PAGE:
Monitoring of Project Progress Using Drones
In every outstanding construction project, there is definitely an effective construction management. Construction management allows a construction project to be implemented according to plan. Every construction project must have a progress development works that is usually created by the site engineer. Documenting the progress of works is one of the requirements in construction management. In a progress report it is necessary to have a visual image as evidence. The conventional method used for photographing on the construction site is by using Micro Unmanned Aerial Vehicles (UAV), commonly known as Drones .Besides, site engineer always have current issues involving limitation of monitoring on high reach point and entire view of the construction site. The purpose of this paper is to provide a concise review of Micro UAV technology in monitoring the progress on construction site through visualization approach. The aim of this study is to explain the importance of Micro UAV which can portray the whole view of the building, especially on high reach point and allows producing better images, videos and 3D model and also facilitating site engineer to monitor works in progress. The Micro UAV was flown around the building construction according to the Ground Control Points (GCPs) to capture images and record videos. The images taken .from Micro UAV have been processed to generate 3D model and were analysed to visualize the building construction as well as monitoring the construction progress work and provides immediate reliable data for project estimation. It has been proven that by using Micro UAV, better images and videos can give a better overview of the construction site and monitor any defects on high reach point building structures. Not to be forgotten, with Micro UAV the construction site progress is more efficiently tracked and kept on the schedule.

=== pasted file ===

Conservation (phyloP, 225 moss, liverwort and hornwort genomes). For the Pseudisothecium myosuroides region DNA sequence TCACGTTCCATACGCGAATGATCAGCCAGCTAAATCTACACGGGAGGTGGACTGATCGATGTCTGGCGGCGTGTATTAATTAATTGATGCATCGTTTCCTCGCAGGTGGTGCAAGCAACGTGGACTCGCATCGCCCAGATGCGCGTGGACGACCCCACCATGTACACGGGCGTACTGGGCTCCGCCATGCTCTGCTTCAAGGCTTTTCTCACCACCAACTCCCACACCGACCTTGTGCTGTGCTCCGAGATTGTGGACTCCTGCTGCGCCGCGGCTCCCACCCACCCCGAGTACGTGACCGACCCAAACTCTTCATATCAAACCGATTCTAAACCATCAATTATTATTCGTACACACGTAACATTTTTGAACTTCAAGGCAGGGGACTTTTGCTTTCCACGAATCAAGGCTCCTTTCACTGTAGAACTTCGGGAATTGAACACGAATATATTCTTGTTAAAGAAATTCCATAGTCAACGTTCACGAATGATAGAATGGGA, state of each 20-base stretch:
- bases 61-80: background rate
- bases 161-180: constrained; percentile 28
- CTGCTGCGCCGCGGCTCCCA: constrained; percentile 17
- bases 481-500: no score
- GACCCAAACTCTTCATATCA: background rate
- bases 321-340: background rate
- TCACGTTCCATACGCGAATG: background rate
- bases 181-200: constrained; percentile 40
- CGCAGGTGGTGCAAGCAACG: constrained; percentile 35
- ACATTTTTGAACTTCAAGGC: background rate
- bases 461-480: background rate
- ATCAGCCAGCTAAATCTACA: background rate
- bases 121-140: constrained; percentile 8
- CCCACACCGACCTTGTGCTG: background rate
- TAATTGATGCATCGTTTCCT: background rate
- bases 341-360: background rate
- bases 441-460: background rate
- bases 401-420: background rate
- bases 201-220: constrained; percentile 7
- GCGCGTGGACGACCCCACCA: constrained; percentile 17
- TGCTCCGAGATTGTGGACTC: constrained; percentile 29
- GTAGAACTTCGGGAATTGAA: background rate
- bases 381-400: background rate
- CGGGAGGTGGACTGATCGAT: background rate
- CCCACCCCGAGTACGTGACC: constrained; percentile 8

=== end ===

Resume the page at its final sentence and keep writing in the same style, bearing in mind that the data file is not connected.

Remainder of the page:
Micro UAVs, Drones, BIM, Construction, Progress, Project.
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How it works
Drones, more accurately described in a business context as unmanned aerial vehicles (UAVs). UAVs can take different forms, with different levels of controls and the capacity to carry a very wide range of payloads. There are many types supporting different uses, but they are also subject to different regulations, depending on whether the aircraft is in or beyond the field of vision. They are built with intelligent stabilization systems to keep them flying and can carry sensors to perform dedicated functions. One of the most common devices is a camera mounted on gimbals to obtain high-quality video and still photography. However, depending on their lift capacity and payload specifications, UAVs can also carry multiple sensors to extract a wide range of information, increasing the number of possible applications and the business value of their outcomes. Drones are available with combustion engines or electro engines and fixed or rotary wing. The electro drones are easy to control but the operational duration is clearly shorter. Drones can be equipped with several generic sensors. Some have additional on-board data storage capabilities for enhanced data collection tasks.